- Fridge Brilliance:
- After the end of the movie, you realize that the Girl is the Devil and has chosen Corso for the gift of the power since the beginning.
- Alternate interpretation: Corso is actually Satan and has undergone a Memory Gambit to return to heaven. The book is supposed to "raise the devil" and so it does, by showing him the way back home.
- Not only that, but when Balkan tries to summon the Devil, who appears but Corso, who even says "I'm the only devil you'll see tonight." Sure, Balkan's plan was flawed due to the forgery of the ninth engraving, but the symbolism is there.
- In the book the Girl/Irene Adler is not the Devil, but still a fallen angel, and Corso is a normal human haunted by tragedy in his life and his ancestor's. In the film, either character can be seen as the Devil. Kind of like how the three books each hold some answers.
- There's another possible interpretation of the film (though not necessarily the book), in that the Ninth Gate really had nothing to do with Satan. According to this theory, the "Lucifer" referred to as the author of the Delomelanicon referred to the name's literal translation of "Lightbringer," and not the demon of Christian mythology. The engravings serve as a map of consciousness, not unlike the Kabbalah, and lead down two separate paths, one a path of greed and self-destruction which ends in flames, and the other, a true path to enlightenment. Aristide Torchia (and by extension, all those who interpret the material as Satanic) follows the negative path and dies as a result. Dean Corso somehow ends up on the right path, and achieves transcendence. A much more detailed explanation can be found here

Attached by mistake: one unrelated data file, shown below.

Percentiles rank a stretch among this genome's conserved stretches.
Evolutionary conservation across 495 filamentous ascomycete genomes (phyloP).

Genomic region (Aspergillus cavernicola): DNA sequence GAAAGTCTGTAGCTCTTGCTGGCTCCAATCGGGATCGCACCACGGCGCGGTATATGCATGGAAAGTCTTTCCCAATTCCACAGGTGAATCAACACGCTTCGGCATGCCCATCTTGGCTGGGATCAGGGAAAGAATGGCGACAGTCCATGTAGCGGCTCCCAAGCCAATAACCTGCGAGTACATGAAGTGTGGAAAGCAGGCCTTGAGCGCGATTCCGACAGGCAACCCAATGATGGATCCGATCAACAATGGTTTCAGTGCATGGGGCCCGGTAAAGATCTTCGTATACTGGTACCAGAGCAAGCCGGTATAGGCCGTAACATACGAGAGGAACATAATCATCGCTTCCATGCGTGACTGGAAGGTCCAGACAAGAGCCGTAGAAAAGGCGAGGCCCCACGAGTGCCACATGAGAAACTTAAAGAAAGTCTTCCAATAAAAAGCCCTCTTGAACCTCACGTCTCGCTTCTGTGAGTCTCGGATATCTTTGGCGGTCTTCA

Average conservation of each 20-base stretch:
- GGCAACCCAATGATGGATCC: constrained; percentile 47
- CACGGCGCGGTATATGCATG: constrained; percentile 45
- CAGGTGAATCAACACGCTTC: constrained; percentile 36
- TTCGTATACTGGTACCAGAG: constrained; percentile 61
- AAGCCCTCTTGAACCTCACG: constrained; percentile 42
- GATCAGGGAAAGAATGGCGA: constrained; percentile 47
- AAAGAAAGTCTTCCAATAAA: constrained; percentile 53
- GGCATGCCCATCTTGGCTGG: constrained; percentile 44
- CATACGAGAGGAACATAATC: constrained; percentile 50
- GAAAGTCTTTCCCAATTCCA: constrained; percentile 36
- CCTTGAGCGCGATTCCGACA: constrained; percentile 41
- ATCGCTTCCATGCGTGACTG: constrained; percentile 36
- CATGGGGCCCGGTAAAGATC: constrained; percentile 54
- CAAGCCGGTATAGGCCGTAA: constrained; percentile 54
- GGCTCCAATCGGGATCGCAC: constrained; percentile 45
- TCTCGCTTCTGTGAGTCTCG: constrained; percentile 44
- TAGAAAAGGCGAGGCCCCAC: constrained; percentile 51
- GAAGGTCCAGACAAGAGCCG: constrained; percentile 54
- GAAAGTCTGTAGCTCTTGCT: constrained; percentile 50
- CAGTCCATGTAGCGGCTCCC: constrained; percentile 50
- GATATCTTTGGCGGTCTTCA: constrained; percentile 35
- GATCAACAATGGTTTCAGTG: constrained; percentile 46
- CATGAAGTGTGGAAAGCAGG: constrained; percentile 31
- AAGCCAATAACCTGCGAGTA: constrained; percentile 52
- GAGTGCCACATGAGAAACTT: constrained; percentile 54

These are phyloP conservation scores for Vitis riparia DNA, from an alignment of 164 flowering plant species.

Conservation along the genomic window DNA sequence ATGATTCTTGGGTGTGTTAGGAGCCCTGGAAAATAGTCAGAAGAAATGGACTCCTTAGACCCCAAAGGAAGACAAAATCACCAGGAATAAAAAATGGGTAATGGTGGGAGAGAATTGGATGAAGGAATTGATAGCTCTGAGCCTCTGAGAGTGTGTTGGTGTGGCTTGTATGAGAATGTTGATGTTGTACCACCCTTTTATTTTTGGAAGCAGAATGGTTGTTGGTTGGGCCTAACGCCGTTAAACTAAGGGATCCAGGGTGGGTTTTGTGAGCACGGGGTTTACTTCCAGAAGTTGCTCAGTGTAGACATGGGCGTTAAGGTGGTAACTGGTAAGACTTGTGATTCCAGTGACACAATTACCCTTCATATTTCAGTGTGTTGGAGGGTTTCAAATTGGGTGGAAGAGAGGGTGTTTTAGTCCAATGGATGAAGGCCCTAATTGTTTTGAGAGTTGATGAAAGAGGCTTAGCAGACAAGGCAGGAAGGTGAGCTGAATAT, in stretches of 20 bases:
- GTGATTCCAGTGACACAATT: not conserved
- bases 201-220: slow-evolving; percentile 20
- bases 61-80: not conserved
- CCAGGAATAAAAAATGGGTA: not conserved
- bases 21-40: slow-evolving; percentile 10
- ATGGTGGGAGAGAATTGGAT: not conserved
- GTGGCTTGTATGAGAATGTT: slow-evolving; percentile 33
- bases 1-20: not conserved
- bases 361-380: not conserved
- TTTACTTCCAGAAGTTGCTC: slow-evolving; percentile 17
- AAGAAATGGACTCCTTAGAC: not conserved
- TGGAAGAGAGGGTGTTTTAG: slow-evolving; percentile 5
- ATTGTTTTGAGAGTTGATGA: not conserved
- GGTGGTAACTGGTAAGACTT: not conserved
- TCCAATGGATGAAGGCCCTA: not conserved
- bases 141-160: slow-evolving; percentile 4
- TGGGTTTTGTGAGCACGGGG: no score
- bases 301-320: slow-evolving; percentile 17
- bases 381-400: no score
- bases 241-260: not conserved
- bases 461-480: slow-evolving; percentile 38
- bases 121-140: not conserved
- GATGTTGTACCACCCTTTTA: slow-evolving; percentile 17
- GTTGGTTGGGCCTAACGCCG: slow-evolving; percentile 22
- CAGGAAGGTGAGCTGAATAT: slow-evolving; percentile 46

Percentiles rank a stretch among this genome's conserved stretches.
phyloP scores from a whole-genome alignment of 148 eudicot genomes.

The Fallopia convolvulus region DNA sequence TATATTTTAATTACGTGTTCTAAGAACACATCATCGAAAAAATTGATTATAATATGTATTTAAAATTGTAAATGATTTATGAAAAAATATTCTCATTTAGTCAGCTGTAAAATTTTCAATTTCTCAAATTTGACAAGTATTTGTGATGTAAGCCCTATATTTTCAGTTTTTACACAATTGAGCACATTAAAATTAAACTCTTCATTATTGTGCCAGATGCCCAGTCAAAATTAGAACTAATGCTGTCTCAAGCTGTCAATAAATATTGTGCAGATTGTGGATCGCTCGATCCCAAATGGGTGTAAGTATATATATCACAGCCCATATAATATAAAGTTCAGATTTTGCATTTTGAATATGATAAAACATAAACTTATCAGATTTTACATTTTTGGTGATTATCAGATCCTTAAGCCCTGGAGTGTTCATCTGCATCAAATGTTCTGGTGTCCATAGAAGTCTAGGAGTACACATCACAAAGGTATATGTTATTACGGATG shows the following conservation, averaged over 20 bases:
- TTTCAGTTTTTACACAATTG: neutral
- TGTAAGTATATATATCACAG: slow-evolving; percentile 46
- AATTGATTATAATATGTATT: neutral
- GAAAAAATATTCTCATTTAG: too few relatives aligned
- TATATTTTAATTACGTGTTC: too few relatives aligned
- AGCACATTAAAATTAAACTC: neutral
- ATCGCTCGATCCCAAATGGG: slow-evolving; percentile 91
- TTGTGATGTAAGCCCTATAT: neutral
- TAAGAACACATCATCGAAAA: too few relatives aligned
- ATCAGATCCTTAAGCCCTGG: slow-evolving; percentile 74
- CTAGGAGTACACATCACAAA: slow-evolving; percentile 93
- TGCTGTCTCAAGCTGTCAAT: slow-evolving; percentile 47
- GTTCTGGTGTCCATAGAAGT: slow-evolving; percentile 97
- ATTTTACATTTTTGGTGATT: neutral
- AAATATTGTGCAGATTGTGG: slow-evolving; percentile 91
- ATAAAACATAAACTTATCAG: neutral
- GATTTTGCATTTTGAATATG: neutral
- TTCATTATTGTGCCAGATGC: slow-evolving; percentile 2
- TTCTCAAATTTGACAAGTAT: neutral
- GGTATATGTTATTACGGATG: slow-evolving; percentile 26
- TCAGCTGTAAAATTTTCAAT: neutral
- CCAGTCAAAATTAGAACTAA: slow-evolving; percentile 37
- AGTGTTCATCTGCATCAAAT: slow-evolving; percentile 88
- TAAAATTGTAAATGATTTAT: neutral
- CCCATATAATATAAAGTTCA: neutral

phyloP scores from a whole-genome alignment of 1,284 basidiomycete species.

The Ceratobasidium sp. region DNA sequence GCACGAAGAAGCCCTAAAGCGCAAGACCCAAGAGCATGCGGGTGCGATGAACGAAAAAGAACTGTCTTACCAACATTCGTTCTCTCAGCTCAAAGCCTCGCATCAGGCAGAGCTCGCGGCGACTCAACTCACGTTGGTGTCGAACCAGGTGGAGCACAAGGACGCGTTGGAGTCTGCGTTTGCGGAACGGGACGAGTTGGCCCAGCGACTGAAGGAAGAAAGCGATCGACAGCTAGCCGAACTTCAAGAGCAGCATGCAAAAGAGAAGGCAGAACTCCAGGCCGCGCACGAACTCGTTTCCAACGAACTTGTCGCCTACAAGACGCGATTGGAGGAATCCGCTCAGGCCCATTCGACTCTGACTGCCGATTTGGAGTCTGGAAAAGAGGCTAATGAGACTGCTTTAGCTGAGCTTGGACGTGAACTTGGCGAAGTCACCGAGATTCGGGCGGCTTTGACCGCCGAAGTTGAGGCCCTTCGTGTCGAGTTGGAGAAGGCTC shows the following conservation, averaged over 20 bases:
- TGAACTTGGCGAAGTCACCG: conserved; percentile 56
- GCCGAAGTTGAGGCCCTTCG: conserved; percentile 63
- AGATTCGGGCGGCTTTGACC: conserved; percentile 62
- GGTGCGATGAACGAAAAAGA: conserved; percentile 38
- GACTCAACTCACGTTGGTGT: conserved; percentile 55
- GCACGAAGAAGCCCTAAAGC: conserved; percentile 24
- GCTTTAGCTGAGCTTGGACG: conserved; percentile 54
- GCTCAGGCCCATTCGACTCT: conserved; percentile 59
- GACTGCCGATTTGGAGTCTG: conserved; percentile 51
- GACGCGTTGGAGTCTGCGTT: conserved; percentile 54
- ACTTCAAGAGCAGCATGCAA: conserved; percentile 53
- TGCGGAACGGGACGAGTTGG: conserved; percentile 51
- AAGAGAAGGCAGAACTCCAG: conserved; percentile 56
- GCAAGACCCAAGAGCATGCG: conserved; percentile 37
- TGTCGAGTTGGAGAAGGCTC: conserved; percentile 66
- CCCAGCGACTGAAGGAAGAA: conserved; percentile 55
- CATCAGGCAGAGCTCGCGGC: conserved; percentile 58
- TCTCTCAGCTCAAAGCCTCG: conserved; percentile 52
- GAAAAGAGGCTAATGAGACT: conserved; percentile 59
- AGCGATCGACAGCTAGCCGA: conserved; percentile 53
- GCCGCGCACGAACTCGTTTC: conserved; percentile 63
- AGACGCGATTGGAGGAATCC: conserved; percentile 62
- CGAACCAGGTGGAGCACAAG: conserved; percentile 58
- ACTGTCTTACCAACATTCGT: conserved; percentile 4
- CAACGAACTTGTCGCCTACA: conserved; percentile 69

- Fridge Logic: Considering Corso and the other characters are all experts on rare books, why does Corso never wear any sort of hand protection when examining them and is allowed to drink and smoke near them? The Baroness is the only one who seems to be annoyed by such behavior, rightfully so.
- The books being laid out on the floor in Fargas' mansion was actually taken from the source novel. Not that it necessarily makes it better....
- Books prior to the invention of the printing press were printed on extremely heavy paper or vellum, not mere pulp, with bone spines (hence the name "spine") and leather covers; don't think "rare pulp magazine", think "man-portable stone tablet" - something sturdy to preserve knowledge for the ages. Antiquities dealers treat them with care because they're valuable, not because they're delicate. Back when they were first written, readers smoking and drinking near them was basically Tuesday - people read them by candlelight, and if you didn't drink liquor you were drinking (not-so) Cool, Clear Water. Still doesn't excuse a "rare book dealer" being so rough with them though.
- Truth in Television: Real old books are commonly handled without any gloves (though smoking and drinking around them are definitely not allowed), because wearing gloves leads to loss of tactile function, which could actually lead to inadvertently tearing pages or damaging the book. Furthermore, if a book happens to get damaged, it's often repairable.
- Fridge Logic: The Girl saving Corso from his attackers and with such questionable and possibly inhumane fighting skills. And The Reveal where she descends... Still remember that. I liked it was subtle. Just kinda slipped in there. To the point where the audience questioned their own eyes. Did she fly or just slide down the railing?"
Fridge / The Ninth Gate